The Federalist Society
How Conservatives Took the Law Back from Liberals
Publication Year: 2013
Today the Society claims that 45,000 conservative lawyers and law students are involved in its activities. Four Supreme Court Justices--Antonin Scalia, Clarence Thomas, John Roberts, and Samuel Alito--are current or former members. Every single federal judge appointed in the two Bush presidencies was either a Society member or approved by members. During the Bush years, young Federalist Society lawyers dominated the legal staffs of the Justice Department and other important government agencies.
The Society has lawyer chapters in every major city in the United States and student chapters in every accredited law school. Its membership includes economic conservatives, social conservatives, Christian conservatives, and libertarians, who differ with each other on significant issues, but who cooperate in advancing a broad conservative agenda.
How did this happen? How did this group of conservatives succeed in moving their theories into the mainstream of legal thought?
What is the range of positions of those associated with the Federalist Society in areas of legal and political controversy? The authors survey these stances in separate chapters on
regulation of business and private property;
race and gender discrimination and affirmative action;
personal sexual autonomy, including abortion and gay rights; and
American exceptionalism and international law.
Published by: Vanderbilt University Press
Table of Contents
This is a book about the power of ideas. The Federalist Society has been extremely effective over the past thirty years in translating the intellectual capital of its members into law and policy. We have traced the development of the ideas of society members from articles, books, panels, and debates into legislative proposals, citizen referenda, ...
In 1980, Steven Calabresi, Lee Liberman [Otis], and David McIntosh were young, conservative law students—Calabresi at Yale, and Liberman and McIntosh at the University of Chicago—alienated from the prevailing political orientation of their classmates and their schools. ...
1. The Network: The White House, The Department of Justice, and The Bench
Since the early years of the Federalist Society in the 1980s, its members have believed that the easiest way to change the law is to change the judges. They have been phenomenally successful in doing so. The Federalist Society came into being at a catalytic moment for remaking the judiciary. ...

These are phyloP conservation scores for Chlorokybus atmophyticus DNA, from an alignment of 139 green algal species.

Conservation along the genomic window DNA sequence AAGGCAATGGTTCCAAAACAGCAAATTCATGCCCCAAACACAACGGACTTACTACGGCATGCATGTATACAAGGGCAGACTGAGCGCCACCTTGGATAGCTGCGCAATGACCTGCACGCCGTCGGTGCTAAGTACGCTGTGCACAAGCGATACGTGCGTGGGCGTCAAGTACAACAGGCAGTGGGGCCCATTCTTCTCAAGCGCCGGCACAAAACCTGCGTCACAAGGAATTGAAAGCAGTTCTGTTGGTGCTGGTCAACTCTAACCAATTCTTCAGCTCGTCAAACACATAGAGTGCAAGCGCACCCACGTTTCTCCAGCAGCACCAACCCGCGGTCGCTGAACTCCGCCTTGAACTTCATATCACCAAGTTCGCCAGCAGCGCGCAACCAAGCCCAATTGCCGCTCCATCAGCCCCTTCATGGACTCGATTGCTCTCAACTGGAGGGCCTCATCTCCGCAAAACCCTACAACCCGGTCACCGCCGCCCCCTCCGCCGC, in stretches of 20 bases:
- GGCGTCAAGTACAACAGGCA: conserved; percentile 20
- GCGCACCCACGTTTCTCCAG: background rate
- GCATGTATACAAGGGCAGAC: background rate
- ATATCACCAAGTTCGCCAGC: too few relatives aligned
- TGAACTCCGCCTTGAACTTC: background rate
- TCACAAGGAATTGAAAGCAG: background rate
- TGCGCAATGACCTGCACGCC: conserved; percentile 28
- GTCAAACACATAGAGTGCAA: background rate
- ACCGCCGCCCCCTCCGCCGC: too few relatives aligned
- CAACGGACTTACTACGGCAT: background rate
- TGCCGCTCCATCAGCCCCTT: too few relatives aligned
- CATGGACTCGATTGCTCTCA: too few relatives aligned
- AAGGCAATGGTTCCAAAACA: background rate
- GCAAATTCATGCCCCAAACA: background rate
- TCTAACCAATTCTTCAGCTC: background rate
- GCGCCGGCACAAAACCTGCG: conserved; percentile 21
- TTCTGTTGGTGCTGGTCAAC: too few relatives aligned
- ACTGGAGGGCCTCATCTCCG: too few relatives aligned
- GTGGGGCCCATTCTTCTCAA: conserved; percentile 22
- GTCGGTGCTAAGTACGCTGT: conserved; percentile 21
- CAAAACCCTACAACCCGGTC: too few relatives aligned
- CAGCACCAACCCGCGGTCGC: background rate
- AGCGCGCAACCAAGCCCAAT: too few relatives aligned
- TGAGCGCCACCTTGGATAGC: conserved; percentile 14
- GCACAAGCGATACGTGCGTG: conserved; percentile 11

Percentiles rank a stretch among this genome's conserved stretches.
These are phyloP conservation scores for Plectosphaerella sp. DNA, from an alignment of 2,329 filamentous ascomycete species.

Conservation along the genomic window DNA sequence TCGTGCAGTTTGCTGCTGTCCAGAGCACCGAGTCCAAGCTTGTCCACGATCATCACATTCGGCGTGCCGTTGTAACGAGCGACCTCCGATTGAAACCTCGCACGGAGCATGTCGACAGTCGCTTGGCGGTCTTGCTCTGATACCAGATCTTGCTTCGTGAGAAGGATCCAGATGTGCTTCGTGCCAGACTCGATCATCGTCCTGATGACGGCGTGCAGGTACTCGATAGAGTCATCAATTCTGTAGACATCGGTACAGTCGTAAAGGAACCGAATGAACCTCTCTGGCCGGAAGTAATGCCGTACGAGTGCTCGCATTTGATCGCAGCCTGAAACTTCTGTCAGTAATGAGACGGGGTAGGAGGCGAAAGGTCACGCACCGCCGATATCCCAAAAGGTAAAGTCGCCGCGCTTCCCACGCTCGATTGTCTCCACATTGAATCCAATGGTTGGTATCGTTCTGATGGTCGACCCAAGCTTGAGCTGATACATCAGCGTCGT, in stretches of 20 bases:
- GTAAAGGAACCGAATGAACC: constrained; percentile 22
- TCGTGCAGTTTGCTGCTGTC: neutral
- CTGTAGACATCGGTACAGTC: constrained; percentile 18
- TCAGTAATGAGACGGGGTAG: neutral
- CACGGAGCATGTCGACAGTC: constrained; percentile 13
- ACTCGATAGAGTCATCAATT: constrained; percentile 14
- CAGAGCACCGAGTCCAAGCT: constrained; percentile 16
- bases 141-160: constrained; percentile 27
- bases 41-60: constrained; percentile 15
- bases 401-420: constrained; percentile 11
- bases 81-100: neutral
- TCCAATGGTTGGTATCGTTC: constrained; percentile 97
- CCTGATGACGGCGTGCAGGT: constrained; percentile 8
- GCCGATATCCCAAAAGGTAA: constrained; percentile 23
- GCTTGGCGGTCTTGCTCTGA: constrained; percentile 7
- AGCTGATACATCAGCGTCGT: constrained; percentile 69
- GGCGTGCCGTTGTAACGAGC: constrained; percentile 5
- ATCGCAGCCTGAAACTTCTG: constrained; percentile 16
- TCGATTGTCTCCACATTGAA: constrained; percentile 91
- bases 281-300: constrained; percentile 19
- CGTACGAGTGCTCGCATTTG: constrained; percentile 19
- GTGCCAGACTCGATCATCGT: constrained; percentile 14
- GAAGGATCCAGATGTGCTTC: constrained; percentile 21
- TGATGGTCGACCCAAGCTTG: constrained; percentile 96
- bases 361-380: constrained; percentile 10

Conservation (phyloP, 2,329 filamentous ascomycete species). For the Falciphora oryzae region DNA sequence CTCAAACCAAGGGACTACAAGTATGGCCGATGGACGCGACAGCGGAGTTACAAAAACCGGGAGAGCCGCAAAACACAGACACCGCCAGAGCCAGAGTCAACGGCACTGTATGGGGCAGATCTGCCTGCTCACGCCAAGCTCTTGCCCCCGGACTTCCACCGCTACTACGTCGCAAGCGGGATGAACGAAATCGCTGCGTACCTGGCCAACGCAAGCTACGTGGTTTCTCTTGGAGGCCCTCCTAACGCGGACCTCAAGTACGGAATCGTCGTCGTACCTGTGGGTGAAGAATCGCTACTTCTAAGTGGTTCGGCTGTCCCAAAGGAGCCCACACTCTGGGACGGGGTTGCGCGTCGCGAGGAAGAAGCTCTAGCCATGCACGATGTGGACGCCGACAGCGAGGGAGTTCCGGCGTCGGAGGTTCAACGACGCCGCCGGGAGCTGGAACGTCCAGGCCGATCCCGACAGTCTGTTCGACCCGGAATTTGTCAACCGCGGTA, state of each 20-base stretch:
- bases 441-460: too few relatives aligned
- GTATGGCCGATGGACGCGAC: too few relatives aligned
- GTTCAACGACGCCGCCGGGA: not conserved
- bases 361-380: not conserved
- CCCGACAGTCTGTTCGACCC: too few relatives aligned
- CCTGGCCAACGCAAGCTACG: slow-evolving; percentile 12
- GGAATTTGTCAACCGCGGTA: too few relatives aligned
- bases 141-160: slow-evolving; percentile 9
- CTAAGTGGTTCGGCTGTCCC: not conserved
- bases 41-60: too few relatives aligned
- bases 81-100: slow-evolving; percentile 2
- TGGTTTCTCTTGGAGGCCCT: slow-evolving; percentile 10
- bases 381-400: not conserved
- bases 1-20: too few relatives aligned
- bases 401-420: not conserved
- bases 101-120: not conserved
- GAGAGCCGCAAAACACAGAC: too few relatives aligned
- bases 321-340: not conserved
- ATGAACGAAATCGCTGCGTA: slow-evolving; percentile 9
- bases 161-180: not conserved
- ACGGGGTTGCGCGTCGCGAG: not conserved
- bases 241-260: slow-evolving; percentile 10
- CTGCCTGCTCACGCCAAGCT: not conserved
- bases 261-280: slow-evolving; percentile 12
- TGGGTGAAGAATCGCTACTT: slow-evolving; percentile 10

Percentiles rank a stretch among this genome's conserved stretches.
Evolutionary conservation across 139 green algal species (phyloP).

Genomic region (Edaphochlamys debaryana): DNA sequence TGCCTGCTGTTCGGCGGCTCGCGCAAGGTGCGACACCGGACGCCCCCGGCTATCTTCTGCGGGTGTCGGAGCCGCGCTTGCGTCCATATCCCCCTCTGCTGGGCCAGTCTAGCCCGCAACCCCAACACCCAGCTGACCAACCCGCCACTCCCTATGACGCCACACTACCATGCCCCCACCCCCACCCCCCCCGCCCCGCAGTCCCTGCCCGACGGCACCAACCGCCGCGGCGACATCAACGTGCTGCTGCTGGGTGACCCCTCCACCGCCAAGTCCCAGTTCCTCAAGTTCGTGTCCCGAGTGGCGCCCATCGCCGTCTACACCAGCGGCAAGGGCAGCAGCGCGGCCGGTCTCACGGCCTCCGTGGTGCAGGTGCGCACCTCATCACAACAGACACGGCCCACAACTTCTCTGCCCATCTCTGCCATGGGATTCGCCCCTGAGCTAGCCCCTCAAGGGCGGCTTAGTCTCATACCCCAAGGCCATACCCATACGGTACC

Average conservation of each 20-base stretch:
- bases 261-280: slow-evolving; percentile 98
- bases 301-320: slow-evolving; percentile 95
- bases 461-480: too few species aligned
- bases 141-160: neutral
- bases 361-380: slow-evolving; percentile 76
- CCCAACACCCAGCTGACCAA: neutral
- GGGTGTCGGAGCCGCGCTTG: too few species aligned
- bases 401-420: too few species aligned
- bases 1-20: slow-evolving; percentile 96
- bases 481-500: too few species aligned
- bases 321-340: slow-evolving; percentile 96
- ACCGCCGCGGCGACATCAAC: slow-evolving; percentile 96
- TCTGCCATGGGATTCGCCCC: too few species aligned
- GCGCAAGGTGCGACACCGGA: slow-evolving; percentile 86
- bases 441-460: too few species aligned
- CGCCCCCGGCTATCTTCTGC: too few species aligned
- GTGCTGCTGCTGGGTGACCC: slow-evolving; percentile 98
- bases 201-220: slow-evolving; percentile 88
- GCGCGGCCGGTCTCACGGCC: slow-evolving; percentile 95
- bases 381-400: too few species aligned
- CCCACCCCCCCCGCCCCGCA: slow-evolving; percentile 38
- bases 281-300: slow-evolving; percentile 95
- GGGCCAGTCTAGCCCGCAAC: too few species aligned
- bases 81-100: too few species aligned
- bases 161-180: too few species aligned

2. Regulation of Private Property: The Takings Clause
We now turn to ideological and constitutional law battles over government regulation of economic rights and private property. By “economic rights,” we mean the ability of property owners to use and develop private property as they see fit, or the ability of individuals and businesses to contract with each other ...
3. Regulation of Private Property: Access to Justice
In the last chapter, we described how Federalist Society members have attempted to use the takings clause to oppose regulation of private property. In this chapter, we explore a different strategy for combating regulation—limiting access to the courts. Over the past twenty-five years, conservatives have employed a variety of strategies ...
4. Race and Gender Discrimination
One of the most controversial legal issues with respect to race is whether government may take race into account to benefit minority groups that have traditionally been discriminated against. Historically, when civil rights lawyers litigated against racially discriminatory government policies, ...
5. The Jurisprudence of Personal Sexual Autonomy
It was the summer of 1969. Norma McCorvey, a twenty-one-year-old unskilled worker living in Texas, learned that she was pregnant. Single, unable to obtain an abortion in her home state, and unable to afford to travel to a state where she could procure one, she gave birth. ...
6. American Exceptionalism, Sovereignty, and International Law
In 2000, Peter Spiro described what he termed the “new sovereigntists” in Foreign Affairs. Acknowledging that the United States has historically been wary of participation in global governance, for fear of compromising its freedom of action, Spiro identified a growing band of influential conservatives ...
Appendix A: A Brief Guide to Legal Citations
Appendix B: Federalist Society Members and Allies
Page Count: 304
Publication Year: 2013
OCLC Number: 828736825
MUSE Marc Record: Download for The Federalist Society